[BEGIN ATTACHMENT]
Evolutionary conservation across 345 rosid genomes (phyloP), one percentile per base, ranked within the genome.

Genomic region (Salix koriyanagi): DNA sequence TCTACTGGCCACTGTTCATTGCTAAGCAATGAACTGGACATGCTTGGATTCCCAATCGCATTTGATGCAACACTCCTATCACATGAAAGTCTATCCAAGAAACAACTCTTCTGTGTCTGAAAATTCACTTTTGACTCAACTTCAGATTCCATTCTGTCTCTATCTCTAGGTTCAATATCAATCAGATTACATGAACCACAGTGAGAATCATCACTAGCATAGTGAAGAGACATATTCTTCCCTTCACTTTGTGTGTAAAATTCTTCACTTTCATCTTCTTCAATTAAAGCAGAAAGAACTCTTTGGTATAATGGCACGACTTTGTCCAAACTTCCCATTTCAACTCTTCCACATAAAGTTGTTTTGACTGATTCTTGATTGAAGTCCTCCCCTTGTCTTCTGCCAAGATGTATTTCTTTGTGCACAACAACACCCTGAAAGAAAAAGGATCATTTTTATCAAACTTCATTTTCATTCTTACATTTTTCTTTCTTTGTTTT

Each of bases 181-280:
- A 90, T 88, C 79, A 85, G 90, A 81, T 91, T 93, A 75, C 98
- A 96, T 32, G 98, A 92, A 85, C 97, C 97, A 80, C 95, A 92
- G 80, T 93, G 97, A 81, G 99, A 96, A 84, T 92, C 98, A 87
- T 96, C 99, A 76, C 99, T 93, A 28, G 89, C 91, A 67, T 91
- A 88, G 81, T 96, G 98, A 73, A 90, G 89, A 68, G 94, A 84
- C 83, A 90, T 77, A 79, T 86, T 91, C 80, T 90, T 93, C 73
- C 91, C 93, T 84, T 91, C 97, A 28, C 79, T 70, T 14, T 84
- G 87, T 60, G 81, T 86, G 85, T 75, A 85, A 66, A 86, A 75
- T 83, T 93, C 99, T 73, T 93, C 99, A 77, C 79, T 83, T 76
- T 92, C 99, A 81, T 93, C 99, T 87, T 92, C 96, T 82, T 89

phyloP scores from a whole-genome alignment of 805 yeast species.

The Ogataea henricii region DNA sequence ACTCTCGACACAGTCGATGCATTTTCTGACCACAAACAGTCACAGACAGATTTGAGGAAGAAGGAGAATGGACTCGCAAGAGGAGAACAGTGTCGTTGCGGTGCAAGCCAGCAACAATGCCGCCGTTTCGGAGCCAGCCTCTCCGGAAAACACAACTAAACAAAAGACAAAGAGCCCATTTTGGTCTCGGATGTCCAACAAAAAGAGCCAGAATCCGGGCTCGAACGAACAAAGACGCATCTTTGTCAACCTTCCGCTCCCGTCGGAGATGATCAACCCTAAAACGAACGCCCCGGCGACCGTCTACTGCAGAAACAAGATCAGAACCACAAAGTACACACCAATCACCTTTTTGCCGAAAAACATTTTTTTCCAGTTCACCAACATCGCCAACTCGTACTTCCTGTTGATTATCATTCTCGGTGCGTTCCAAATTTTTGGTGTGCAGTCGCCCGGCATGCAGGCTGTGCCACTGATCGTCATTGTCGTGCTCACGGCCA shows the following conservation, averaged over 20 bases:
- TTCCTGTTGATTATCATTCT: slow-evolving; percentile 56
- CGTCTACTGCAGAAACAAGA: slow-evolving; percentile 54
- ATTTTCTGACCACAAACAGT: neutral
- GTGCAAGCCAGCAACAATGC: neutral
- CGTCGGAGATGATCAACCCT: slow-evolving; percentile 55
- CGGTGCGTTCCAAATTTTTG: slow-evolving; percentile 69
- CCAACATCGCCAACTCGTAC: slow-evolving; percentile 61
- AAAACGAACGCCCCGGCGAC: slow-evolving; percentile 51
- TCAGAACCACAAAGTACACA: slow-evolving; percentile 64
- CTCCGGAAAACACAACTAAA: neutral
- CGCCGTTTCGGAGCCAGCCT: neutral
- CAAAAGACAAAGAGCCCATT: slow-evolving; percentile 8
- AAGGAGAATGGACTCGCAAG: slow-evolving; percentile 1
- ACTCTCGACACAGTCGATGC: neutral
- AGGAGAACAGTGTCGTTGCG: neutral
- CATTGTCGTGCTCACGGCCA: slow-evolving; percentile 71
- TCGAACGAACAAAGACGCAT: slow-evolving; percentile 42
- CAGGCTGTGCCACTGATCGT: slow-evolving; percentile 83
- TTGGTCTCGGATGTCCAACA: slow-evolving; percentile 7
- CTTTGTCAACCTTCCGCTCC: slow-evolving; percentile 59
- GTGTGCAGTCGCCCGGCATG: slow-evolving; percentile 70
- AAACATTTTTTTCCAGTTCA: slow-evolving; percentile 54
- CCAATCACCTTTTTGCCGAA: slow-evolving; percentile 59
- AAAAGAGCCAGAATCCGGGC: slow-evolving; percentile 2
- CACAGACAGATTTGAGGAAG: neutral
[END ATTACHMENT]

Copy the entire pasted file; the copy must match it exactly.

Evolutionary conservation across 345 rosid genomes (phyloP), one percentile per base, ranked within the genome.

Genomic region (Salix koriyanagi): DNA sequence TCTACTGGCCACTGTTCATTGCTAAGCAATGAACTGGACATGCTTGGATTCCCAATCGCATTTGATGCAACACTCCTATCACATGAAAGTCTATCCAAGAAACAACTCTTCTGTGTCTGAAAATTCACTTTTGACTCAACTTCAGATTCCATTCTGTCTCTATCTCTAGGTTCAATATCAATCAGATTACATGAACCACAGTGAGAATCATCACTAGCATAGTGAAGAGACATATTCTTCCCTTCACTTTGTGTGTAAAATTCTTCACTTTCATCTTCTTCAATTAAAGCAGAAAGAACTCTTTGGTATAATGGCACGACTTTGTCCAAACTTCCCATTTCAACTCTTCCACATAAAGTTGTTTTGACTGATTCTTGATTGAAGTCCTCCCCTTGTCTTCTGCCAAGATGTATTTCTTTGTGCACAACAACACCCTGAAAGAAAAAGGATCATTTTTATCAAACTTCATTTTCATTCTTACATTTTTCTTTCTTTGTTTT

Each of bases 181-280:
- A 90, T 88, C 79, A 85, G 90, A 81, T 91, T 93, A 75, C 98
- A 96, T 32, G 98, A 92, A 85, C 97, C 97, A 80, C 95, A 92
- G 80, T 93, G 97, A 81, G 99, A 96, A 84, T 92, C 98, A 87
- T 96, C 99, A 76, C 99, T 93, A 28, G 89, C 91, A 67, T 91
- A 88, G 81, T 96, G 98, A 73, A 90, G 89, A 68, G 94, A 84
- C 83, A 90, T 77, A 79, T 86, T 91, C 80, T 90, T 93, C 73
- C 91, C 93, T 84, T 91, C 97, A 28, C 79, T 70, T 14, T 84
- G 87, T 60, G 81, T 86, G 85, T 75, A 85, A 66, A 86, A 75
- T 83, T 93, C 99, T 73, T 93, C 99, A 77, C 79, T 83, T 76
- T 92, C 99, A 81, T 93, C 99, T 87, T 92, C 96, T 82, T 89

phyloP scores from a whole-genome alignment of 805 yeast species.

The Ogataea henricii region DNA sequence ACTCTCGACACAGTCGATGCATTTTCTGACCACAAACAGTCACAGACAGATTTGAGGAAGAAGGAGAATGGACTCGCAAGAGGAGAACAGTGTCGTTGCGGTGCAAGCCAGCAACAATGCCGCCGTTTCGGAGCCAGCCTCTCCGGAAAACACAACTAAACAAAAGACAAAGAGCCCATTTTGGTCTCGGATGTCCAACAAAAAGAGCCAGAATCCGGGCTCGAACGAACAAAGACGCATCTTTGTCAACCTTCCGCTCCCGTCGGAGATGATCAACCCTAAAACGAACGCCCCGGCGACCGTCTACTGCAGAAACAAGATCAGAACCACAAAGTACACACCAATCACCTTTTTGCCGAAAAACATTTTTTTCCAGTTCACCAACATCGCCAACTCGTACTTCCTGTTGATTATCATTCTCGGTGCGTTCCAAATTTTTGGTGTGCAGTCGCCCGGCATGCAGGCTGTGCCACTGATCGTCATTGTCGTGCTCACGGCCA shows the following conservation, averaged over 20 bases:
- TTCCTGTTGATTATCATTCT: slow-evolving; percentile 56
- CGTCTACTGCAGAAACAAGA: slow-evolving; percentile 54
- ATTTTCTGACCACAAACAGT: neutral
- GTGCAAGCCAGCAACAATGC: neutral
- CGTCGGAGATGATCAACCCT: slow-evolving; percentile 55
- CGGTGCGTTCCAAATTTTTG: slow-evolving; percentile 69
- CCAACATCGCCAACTCGTAC: slow-evolving; percentile 61
- AAAACGAACGCCCCGGCGAC: slow-evolving; percentile 51
- TCAGAACCACAAAGTACACA: slow-evolving; percentile 64
- CTCCGGAAAACACAACTAAA: neutral
- CGCCGTTTCGGAGCCAGCCT: neutral
- CAAAAGACAAAGAGCCCATT: slow-evolving; percentile 8
- AAGGAGAATGGACTCGCAAG: slow-evolving; percentile 1
- ACTCTCGACACAGTCGATGC: neutral
- AGGAGAACAGTGTCGTTGCG: neutral
- CATTGTCGTGCTCACGGCCA: slow-evolving; percentile 71
- TCGAACGAACAAAGACGCAT: slow-evolving; percentile 42
- CAGGCTGTGCCACTGATCGT: slow-evolving; percentile 83
- TTGGTCTCGGATGTCCAACA: slow-evolving; percentile 7
- CTTTGTCAACCTTCCGCTCC: slow-evolving; percentile 59
- GTGTGCAGTCGCCCGGCATG: slow-evolving; percentile 70
- AAACATTTTTTTCCAGTTCA: slow-evolving; percentile 54
- CCAATCACCTTTTTGCCGAA: slow-evolving; percentile 59
- AAAAGAGCCAGAATCCGGGC: slow-evolving; percentile 2
- CACAGACAGATTTGAGGAAG: neutral